Pregnant women with influenza are more likely to experience complications, but how this affects infants is unclear. A new Birth Defects Research study uncovers the potential risks to infants.

Influenza Synonyms Flu, the flu EM of influenza virus.jpg Influenza virus, magnified approximately 100,000 times Specialty Infectious disease Symptoms  Fever, runny nose, sore throat, muscle pains, headache, coughing, sneezing, feeling tired Usual onset Two days after exposure Duration 1 week Causes Influenza viruses Prevention Handwashing, surgical mask, influenza vaccine. 

Antiviral drugs

Medication Antiviral drugs such as oseltamivir Frequency 3–5 million per year Deaths 375,000 per year Influenza, commonly known as the flu, is an infectious disease caused by an influenza virus. Symptoms can be mild to severe. The most common symptoms include high fever, runny nose, sore throat, muscle pains, headache, coughing, sneezing, and feeling tired. These symptoms typically begin two days after exposure to the virus and most last less than a week.

A cough, however, may last for more than two weeks. In children, there may be diarrhea and vomiting, but these are not common in adults. The study included 490 pregnant women with influenza, 1451 women without disease with pregnancies in the same year, and 1446 pregnant women without disease with prior year pregnancies.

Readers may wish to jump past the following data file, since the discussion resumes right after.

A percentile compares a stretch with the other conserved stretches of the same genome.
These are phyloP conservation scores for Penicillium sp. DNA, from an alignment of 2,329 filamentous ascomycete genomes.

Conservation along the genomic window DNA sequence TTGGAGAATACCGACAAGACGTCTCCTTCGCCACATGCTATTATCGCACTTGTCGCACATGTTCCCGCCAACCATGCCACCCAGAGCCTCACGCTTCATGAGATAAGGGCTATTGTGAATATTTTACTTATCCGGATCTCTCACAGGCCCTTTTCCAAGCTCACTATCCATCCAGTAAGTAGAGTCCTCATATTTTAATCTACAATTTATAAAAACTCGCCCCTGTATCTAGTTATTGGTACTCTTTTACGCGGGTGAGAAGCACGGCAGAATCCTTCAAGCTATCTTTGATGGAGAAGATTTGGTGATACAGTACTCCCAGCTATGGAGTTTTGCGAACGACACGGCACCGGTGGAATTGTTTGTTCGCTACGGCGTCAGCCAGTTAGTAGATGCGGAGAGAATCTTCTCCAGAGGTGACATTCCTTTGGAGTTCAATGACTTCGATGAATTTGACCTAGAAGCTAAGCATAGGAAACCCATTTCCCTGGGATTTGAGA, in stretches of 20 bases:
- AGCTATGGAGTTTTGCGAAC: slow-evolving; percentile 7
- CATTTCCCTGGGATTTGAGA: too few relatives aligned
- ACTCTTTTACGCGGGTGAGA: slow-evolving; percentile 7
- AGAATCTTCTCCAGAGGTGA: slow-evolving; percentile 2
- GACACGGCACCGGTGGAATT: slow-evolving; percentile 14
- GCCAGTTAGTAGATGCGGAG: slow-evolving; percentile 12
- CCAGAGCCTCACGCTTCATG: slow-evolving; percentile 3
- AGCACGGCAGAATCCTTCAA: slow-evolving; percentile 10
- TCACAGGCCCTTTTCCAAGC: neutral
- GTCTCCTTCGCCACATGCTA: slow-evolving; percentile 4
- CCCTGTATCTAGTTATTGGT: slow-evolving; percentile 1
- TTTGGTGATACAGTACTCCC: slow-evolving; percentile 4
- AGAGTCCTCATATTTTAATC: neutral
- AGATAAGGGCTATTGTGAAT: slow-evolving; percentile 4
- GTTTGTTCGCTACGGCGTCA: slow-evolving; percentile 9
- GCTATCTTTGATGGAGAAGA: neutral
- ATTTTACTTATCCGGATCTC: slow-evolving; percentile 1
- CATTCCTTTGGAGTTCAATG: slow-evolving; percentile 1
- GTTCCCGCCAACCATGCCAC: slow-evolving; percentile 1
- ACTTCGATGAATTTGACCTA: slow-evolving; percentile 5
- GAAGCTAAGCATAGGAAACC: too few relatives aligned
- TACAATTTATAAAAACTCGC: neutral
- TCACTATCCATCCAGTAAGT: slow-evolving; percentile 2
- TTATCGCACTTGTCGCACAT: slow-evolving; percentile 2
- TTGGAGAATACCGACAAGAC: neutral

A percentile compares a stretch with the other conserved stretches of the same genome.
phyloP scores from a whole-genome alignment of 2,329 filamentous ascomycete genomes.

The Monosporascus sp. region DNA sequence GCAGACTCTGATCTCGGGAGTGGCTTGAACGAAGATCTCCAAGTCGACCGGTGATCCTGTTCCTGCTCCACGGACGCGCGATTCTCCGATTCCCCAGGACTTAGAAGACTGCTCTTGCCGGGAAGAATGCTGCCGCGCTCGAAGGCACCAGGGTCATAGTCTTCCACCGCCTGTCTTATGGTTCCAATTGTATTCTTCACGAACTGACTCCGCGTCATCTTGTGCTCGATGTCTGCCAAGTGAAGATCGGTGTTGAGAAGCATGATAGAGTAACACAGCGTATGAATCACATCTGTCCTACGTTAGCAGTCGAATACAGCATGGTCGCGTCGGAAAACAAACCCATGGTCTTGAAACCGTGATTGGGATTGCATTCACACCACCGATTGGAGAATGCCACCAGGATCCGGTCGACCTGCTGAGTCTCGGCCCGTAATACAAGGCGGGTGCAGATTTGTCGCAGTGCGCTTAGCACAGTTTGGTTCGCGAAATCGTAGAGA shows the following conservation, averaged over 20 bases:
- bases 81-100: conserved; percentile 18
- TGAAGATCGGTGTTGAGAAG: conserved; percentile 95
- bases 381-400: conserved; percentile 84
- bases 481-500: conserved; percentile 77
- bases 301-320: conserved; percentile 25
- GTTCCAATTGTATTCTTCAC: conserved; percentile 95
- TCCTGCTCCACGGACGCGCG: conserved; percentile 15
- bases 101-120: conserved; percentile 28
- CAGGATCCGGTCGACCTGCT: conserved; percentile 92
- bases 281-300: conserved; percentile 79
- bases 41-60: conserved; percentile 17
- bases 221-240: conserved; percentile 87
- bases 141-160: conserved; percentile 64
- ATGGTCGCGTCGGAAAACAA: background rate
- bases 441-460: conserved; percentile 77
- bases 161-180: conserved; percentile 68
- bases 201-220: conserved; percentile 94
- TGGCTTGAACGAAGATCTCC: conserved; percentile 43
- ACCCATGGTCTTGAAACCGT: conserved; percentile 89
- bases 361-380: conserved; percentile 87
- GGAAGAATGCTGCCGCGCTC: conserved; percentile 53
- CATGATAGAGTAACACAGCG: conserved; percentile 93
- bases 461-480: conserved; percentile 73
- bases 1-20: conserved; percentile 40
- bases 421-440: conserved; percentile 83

Women with 2009 H1N1 flu admitted to an intensive care unit were more likely to deliver preterm infants, low birth weight infants, and infants with low Apgar scores than women in the other groups.Women with influenza who were not hospitalized, as well as hospitalized women not admitted to the intensive care unit, did not have significantly elevated risks for adverse infant outcomes.

"The message of this work is particularly timely in the midst of the current influenza season. Our study found that severely ill women with 2009 H1N1 influenza during pregnancy were more likely to have adverse birth outcomes such as their baby being born preterm or of low birth weight than women without influenza," said senior author Dr. Sonja Rasmussen, of the University of Florida."These findings support the importance of pregnant women receiving the influenza vaccine and of prompt treatment with antiviral medications for pregnant women suspected of having influenza.